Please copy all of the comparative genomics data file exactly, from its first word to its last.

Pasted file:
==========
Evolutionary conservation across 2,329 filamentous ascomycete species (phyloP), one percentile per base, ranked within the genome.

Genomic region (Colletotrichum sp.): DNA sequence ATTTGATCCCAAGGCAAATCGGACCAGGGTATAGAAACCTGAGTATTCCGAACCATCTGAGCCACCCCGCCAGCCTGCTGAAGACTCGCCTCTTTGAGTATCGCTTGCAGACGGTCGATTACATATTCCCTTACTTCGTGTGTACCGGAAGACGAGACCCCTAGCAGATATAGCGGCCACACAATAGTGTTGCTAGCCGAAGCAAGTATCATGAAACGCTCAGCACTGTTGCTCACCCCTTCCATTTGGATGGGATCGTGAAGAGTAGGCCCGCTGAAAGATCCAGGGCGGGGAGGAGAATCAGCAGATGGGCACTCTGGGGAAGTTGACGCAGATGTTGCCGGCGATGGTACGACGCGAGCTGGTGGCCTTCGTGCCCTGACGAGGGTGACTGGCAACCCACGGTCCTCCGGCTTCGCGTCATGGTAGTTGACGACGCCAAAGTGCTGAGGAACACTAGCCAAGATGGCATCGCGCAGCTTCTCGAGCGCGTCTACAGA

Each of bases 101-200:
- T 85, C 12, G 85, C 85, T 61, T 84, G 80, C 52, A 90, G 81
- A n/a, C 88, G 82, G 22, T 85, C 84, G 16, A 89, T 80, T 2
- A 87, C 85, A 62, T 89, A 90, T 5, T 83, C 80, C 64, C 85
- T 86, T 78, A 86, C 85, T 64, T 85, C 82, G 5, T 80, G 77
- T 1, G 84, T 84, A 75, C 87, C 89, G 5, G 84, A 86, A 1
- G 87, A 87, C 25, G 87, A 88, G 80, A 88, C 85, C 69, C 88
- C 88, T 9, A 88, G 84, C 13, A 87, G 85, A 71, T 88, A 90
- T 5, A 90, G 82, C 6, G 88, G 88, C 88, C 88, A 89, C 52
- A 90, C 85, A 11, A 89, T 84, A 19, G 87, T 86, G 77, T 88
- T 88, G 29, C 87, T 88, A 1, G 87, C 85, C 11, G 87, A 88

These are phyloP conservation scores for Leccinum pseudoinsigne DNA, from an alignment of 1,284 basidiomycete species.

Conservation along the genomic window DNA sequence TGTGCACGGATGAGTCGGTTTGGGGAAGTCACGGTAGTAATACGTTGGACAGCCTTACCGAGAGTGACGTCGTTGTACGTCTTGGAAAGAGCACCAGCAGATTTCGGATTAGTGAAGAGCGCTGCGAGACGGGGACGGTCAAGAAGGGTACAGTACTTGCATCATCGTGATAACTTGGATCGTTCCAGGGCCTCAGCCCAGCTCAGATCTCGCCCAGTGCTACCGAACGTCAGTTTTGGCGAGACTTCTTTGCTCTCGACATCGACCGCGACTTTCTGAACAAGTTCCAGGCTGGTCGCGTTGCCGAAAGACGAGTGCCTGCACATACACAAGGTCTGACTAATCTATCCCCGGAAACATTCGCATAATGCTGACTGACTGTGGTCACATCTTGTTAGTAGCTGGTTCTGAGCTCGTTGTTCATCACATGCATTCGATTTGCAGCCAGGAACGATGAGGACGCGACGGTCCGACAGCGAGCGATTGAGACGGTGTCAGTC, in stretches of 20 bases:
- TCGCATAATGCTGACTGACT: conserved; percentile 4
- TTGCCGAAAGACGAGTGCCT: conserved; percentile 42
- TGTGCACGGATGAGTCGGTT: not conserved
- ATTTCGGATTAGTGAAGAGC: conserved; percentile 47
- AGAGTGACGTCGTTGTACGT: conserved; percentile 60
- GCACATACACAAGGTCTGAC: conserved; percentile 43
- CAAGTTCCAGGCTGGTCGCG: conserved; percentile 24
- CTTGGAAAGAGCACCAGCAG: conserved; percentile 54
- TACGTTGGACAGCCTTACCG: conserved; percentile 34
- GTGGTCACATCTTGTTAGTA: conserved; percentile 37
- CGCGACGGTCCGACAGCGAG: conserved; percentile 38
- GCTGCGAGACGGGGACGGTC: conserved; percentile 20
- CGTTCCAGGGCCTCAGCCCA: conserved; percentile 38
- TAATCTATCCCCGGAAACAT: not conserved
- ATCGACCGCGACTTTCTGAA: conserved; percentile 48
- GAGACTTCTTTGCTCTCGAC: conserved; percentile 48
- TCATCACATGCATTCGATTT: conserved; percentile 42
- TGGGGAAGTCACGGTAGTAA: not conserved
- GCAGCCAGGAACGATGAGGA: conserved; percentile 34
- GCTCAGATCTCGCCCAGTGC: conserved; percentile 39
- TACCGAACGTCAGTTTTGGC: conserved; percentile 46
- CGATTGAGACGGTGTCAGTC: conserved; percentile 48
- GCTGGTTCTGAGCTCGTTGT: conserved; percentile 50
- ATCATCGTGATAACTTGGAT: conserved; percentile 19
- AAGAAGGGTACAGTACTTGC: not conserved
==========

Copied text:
Evolutionary conservation across 2,329 filamentous ascomycete species (phyloP), one percentile per base, ranked within the genome.

Genomic region (Colletotrichum sp.): DNA sequence ATTTGATCCCAAGGCAAATCGGACCAGGGTATAGAAACCTGAGTATTCCGAACCATCTGAGCCACCCCGCCAGCCTGCTGAAGACTCGCCTCTTTGAGTATCGCTTGCAGACGGTCGATTACATATTCCCTTACTTCGTGTGTACCGGAAGACGAGACCCCTAGCAGATATAGCGGCCACACAATAGTGTTGCTAGCCGAAGCAAGTATCATGAAACGCTCAGCACTGTTGCTCACCCCTTCCATTTGGATGGGATCGTGAAGAGTAGGCCCGCTGAAAGATCCAGGGCGGGGAGGAGAATCAGCAGATGGGCACTCTGGGGAAGTTGACGCAGATGTTGCCGGCGATGGTACGACGCGAGCTGGTGGCCTTCGTGCCCTGACGAGGGTGACTGGCAACCCACGGTCCTCCGGCTTCGCGTCATGGTAGTTGACGACGCCAAAGTGCTGAGGAACACTAGCCAAGATGGCATCGCGCAGCTTCTCGAGCGCGTCTACAGA

Each of bases 101-200:
- T 85, C 12, G 85, C 85, T 61, T 84, G 80, C 52, A 90, G 81
- A n/a, C 88, G 82, G 22, T 85, C 84, G 16, A 89, T 80, T 2
- A 87, C 85, A 62, T 89, A 90, T 5, T 83, C 80, C 64, C 85
- T 86, T 78, A 86, C 85, T 64, T 85, C 82, G 5, T 80, G 77
- T 1, G 84, T 84, A 75, C 87, C 89, G 5, G 84, A 86, A 1
- G 87, A 87, C 25, G 87, A 88, G 80, A 88, C 85, C 69, C 88
- C 88, T 9, A 88, G 84, C 13, A 87, G 85, A 71, T 88, A 90
- T 5, A 90, G 82, C 6, G 88, G 88, C 88, C 88, A 89, C 52
- A 90, C 85, A 11, A 89, T 84, A 19, G 87, T 86, G 77, T 88
- T 88, G 29, C 87, T 88, A 1, G 87, C 85, C 11, G 87, A 88

These are phyloP conservation scores for Leccinum pseudoinsigne DNA, from an alignment of 1,284 basidiomycete species.

Conservation along the genomic window DNA sequence TGTGCACGGATGAGTCGGTTTGGGGAAGTCACGGTAGTAATACGTTGGACAGCCTTACCGAGAGTGACGTCGTTGTACGTCTTGGAAAGAGCACCAGCAGATTTCGGATTAGTGAAGAGCGCTGCGAGACGGGGACGGTCAAGAAGGGTACAGTACTTGCATCATCGTGATAACTTGGATCGTTCCAGGGCCTCAGCCCAGCTCAGATCTCGCCCAGTGCTACCGAACGTCAGTTTTGGCGAGACTTCTTTGCTCTCGACATCGACCGCGACTTTCTGAACAAGTTCCAGGCTGGTCGCGTTGCCGAAAGACGAGTGCCTGCACATACACAAGGTCTGACTAATCTATCCCCGGAAACATTCGCATAATGCTGACTGACTGTGGTCACATCTTGTTAGTAGCTGGTTCTGAGCTCGTTGTTCATCACATGCATTCGATTTGCAGCCAGGAACGATGAGGACGCGACGGTCCGACAGCGAGCGATTGAGACGGTGTCAGTC, in stretches of 20 bases:
- TCGCATAATGCTGACTGACT: conserved; percentile 4
- TTGCCGAAAGACGAGTGCCT: conserved; percentile 42
- TGTGCACGGATGAGTCGGTT: not conserved
- ATTTCGGATTAGTGAAGAGC: conserved; percentile 47
- AGAGTGACGTCGTTGTACGT: conserved; percentile 60
- GCACATACACAAGGTCTGAC: conserved; percentile 43
- CAAGTTCCAGGCTGGTCGCG: conserved; percentile 24
- CTTGGAAAGAGCACCAGCAG: conserved; percentile 54
- TACGTTGGACAGCCTTACCG: conserved; percentile 34
- GTGGTCACATCTTGTTAGTA: conserved; percentile 37
- CGCGACGGTCCGACAGCGAG: conserved; percentile 38
- GCTGCGAGACGGGGACGGTC: conserved; percentile 20
- CGTTCCAGGGCCTCAGCCCA: conserved; percentile 38
- TAATCTATCCCCGGAAACAT: not conserved
- ATCGACCGCGACTTTCTGAA: conserved; percentile 48
- GAGACTTCTTTGCTCTCGAC: conserved; percentile 48
- TCATCACATGCATTCGATTT: conserved; percentile 42
- TGGGGAAGTCACGGTAGTAA: not conserved
- GCAGCCAGGAACGATGAGGA: conserved; percentile 34
- GCTCAGATCTCGCCCAGTGC: conserved; percentile 39
- TACCGAACGTCAGTTTTGGC: conserved; percentile 46
- CGATTGAGACGGTGTCAGTC: conserved; percentile 48
- GCTGGTTCTGAGCTCGTTGT: conserved; percentile 50
- ATCATCGTGATAACTTGGAT: conserved; percentile 19
- AAGAAGGGTACAGTACTTGC: not conserved